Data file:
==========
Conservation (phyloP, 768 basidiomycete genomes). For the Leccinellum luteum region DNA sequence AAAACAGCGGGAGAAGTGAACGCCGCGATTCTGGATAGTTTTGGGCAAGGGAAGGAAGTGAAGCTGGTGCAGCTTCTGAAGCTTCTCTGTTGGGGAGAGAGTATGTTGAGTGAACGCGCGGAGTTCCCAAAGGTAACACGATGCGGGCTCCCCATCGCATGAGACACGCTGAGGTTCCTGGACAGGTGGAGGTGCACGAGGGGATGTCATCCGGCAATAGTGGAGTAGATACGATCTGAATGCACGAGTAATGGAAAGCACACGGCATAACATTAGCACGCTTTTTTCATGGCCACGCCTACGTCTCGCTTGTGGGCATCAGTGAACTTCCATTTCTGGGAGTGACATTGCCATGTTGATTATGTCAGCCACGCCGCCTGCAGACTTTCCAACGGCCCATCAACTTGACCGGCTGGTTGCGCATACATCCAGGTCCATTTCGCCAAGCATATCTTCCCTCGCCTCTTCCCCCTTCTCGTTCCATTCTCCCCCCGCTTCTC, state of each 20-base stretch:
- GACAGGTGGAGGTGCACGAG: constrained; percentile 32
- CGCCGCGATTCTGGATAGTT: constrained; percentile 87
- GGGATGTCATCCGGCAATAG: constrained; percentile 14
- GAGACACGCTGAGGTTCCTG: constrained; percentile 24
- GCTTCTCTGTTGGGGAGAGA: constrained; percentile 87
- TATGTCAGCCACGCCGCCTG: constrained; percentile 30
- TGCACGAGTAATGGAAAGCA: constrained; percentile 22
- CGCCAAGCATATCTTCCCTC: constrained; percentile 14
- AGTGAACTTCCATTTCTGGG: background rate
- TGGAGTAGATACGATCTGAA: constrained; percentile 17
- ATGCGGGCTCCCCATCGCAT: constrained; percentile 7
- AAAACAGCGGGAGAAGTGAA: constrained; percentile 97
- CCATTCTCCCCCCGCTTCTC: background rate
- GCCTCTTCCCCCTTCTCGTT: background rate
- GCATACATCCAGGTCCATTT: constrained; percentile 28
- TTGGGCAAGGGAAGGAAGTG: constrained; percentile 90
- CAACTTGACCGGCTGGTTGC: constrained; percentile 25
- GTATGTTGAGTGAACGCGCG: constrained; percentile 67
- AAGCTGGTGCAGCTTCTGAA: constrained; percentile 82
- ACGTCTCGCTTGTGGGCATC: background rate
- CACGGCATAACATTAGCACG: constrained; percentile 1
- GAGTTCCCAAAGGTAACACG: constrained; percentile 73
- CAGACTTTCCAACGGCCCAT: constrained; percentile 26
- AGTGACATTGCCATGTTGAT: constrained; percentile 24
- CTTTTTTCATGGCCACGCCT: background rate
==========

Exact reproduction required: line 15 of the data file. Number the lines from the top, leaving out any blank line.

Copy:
- GCCTCTTCCCCCTTCTCGTT: background rate